The market speaks, or in this case, screams.
CarMax swiftly announced it was pulling its sponsorship of the LA Clippers because of the alleged egregious comments by its owner, Donald Sterling. Players turned their shirts inside to hide the team name.
The exodus was soon followed by Lumber Liquidators, Kia Motors, Red Bull, and others. The NBA commissioner, seeing the waterfall of bad press and financial mayhem, quickly imposed a lifetime ban on Sterling and began pushing to force the sale of the team.
There was a collective sigh of relief—our moral sentiments assuaged that a big jerk got his due and that no amount of money could buy the respect of players and fans.
The market worked in one sense to achieve this end but also seemed to run a bit roughshod over Sterling’s property rights. Can the monopoly NBA force Sterling to sell his franchise? Certainly one can see why the Clippers would be worth a lot more sold than to remain in Sterling’s hands. But should that be Sterling’s decision? I have no idea what the NBA owners' contracts stipulate, but it is fascinating and sad to watch this play unfold, derived from so much unnecessary pain inflicted by Sterling.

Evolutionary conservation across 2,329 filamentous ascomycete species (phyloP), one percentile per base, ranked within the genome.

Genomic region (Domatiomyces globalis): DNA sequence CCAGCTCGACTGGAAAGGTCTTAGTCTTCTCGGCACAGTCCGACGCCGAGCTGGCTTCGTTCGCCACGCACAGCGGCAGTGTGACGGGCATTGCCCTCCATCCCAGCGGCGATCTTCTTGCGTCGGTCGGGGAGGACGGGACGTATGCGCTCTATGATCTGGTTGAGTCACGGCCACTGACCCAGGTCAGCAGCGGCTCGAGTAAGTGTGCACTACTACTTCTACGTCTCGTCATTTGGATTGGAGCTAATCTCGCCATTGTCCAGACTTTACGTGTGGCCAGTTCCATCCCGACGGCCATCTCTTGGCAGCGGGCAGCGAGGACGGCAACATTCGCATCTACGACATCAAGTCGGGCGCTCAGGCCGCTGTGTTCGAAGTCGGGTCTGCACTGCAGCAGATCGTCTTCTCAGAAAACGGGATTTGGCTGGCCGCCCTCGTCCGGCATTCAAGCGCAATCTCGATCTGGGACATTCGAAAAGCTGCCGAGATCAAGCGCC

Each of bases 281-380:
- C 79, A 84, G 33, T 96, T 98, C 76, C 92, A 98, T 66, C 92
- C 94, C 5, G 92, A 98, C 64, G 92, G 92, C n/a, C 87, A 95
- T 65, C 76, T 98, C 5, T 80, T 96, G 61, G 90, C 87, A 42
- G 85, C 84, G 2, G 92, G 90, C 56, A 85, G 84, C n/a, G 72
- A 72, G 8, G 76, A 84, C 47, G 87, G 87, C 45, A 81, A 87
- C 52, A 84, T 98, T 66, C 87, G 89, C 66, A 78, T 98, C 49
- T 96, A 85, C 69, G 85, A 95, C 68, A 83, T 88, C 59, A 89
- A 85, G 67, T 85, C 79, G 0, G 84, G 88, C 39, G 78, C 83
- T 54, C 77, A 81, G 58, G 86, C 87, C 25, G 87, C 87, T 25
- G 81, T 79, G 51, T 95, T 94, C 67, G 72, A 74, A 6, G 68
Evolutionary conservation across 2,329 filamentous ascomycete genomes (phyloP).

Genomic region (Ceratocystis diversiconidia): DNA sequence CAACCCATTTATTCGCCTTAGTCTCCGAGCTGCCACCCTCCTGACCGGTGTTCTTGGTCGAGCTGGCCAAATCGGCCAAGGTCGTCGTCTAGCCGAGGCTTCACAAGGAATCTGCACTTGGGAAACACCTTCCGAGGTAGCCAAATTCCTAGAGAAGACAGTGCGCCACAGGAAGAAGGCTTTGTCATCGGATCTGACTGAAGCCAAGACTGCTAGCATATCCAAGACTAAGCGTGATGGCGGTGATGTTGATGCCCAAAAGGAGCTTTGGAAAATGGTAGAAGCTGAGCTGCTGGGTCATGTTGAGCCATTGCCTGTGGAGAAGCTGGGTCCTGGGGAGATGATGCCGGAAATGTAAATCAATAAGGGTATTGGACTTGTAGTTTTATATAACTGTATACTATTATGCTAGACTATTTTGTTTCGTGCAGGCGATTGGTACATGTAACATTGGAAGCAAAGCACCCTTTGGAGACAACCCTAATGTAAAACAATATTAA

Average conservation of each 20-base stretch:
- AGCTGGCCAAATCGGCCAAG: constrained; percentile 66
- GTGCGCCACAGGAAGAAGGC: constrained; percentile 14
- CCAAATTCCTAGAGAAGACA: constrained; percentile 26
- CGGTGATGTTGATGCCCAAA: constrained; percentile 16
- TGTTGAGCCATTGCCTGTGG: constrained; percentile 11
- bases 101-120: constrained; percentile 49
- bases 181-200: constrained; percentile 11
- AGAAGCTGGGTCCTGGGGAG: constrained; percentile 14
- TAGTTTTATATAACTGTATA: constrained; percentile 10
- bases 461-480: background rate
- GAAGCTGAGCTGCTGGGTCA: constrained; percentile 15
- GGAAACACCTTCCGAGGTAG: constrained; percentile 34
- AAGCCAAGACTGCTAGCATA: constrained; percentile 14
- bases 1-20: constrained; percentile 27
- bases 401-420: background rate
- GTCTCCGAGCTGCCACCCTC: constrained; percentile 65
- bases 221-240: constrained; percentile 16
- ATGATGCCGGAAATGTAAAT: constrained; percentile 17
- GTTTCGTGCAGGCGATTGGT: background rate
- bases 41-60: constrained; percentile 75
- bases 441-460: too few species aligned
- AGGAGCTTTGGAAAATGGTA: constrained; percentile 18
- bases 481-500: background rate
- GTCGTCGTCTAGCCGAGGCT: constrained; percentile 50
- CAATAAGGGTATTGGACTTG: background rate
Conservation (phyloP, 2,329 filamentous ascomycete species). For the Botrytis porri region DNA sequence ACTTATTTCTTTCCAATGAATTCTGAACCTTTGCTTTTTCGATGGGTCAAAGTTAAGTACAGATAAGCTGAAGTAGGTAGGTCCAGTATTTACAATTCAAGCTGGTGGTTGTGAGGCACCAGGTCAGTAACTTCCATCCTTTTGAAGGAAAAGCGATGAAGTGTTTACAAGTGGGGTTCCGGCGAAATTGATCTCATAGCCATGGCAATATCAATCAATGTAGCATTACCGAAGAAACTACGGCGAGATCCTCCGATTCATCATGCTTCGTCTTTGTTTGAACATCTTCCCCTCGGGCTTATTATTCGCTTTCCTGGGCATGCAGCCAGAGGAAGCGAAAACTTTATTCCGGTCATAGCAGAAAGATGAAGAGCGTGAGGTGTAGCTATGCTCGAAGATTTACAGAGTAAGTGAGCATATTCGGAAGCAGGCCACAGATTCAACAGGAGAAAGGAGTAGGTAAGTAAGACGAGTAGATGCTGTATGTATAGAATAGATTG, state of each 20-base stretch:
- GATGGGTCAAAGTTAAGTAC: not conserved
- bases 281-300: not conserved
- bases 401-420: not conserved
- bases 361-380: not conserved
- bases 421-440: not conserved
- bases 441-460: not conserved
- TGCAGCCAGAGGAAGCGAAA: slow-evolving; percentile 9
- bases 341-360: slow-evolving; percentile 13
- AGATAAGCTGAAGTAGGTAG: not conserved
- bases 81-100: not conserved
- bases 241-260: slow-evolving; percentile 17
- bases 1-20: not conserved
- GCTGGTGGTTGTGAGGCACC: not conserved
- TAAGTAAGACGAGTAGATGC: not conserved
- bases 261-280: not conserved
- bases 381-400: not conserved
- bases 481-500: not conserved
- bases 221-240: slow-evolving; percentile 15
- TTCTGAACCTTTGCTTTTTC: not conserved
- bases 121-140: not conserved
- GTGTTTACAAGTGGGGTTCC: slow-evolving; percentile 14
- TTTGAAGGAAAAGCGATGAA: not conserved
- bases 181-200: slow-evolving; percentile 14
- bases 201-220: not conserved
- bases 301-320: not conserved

UPDATE: There have been problems posting comments to this site. Jonas Feit has this comment:
On, "The Market Speaks," I would add that Mr Sterling's property rights are likely well protected by the courts and his legal team, which, if past incidents are any measure, is large. It's the HOA situation in other clothes; anyone not desirous of being bound by the customs (and the morality clauses) of organizations needn't voluntarily join them. If such behavior is verboten and this is known and understood, allowing Mr Sterling to remain would violate the property rights of his fellow owners at least as much as forcing him out would violate his.
Excellent point. JBW